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Accessible UI Widgets using ARIA

ARIA attributes are a robust alternative to arbitrary class names when applying styles and behaviors to your markup. When you use ARIA attributes to target elements, you introduce accessibility support while standardizing your markup.

Non-standard class names

As a web developer, you may often find yourself toggling a class name with javascript to apply CSS, like so:

[gist id=6452923]

[gist id=6452738]

The Problem

This approach adds a non-standard class name, .hidden, that we rely on for our behavior. On large teams, this non-standard naming introduces the risk for redundant CSS rule definitions, and in complex widgets it creates ambiguity in meaning of class names.

ARIA alternative

I’d like to propose the following alternative to non-standard class names, using WAI-ARIA attributes:

[gist id=6452897]

[gist id=6452831]

Try it at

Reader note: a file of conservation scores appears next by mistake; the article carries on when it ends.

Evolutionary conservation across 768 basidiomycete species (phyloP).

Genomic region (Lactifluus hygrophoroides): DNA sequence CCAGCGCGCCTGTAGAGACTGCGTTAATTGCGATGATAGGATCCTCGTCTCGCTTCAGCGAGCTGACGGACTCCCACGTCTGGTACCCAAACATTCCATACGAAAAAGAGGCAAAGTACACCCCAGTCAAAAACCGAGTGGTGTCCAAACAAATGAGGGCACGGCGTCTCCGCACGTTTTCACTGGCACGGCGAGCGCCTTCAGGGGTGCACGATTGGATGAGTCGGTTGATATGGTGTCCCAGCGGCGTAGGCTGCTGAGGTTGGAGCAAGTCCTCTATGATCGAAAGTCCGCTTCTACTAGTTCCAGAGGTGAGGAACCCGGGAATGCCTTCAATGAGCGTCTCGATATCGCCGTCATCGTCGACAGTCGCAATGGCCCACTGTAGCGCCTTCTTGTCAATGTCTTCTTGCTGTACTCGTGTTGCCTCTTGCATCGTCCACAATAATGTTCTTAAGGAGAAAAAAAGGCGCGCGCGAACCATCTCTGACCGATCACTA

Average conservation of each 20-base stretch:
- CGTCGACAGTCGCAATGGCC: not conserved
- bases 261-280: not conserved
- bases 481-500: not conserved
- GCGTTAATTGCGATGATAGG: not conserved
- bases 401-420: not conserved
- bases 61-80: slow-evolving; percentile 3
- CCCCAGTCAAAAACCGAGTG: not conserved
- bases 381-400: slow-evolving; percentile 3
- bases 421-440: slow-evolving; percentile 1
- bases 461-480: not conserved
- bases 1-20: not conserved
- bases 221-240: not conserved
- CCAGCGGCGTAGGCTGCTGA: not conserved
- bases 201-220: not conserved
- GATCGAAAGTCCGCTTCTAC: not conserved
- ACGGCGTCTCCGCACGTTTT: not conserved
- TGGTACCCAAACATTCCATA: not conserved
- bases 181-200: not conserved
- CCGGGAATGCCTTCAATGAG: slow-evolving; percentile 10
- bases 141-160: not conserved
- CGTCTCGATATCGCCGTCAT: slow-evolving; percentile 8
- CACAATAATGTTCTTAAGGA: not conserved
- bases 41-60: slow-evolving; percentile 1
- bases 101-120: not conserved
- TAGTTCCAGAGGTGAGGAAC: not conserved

The Outcome

Instead of adding a non-standard class name, we’ve targeted an ARIA* attribute using CSS3 attribute selectors and jQuery. This approach has the combined effect of standardizing our view markup, removing ambiguity for developers, and baking in accessibility features into our application.

Taking it further

Using ARIA attributes as a targeting mechanism is a strategy that can be extended to apply to a variety of common UI and behavioral patterns. Consider a framework like jquery-aria to modularize your ARIA behaviors.

* ARIA stands for Accessibility for Rich Internet Applications. It is a specification defined by the W3C to support additional semantic meaning for assistive technologies. In the case of aria-hidden, it instructs a screen reader to ignore the content.

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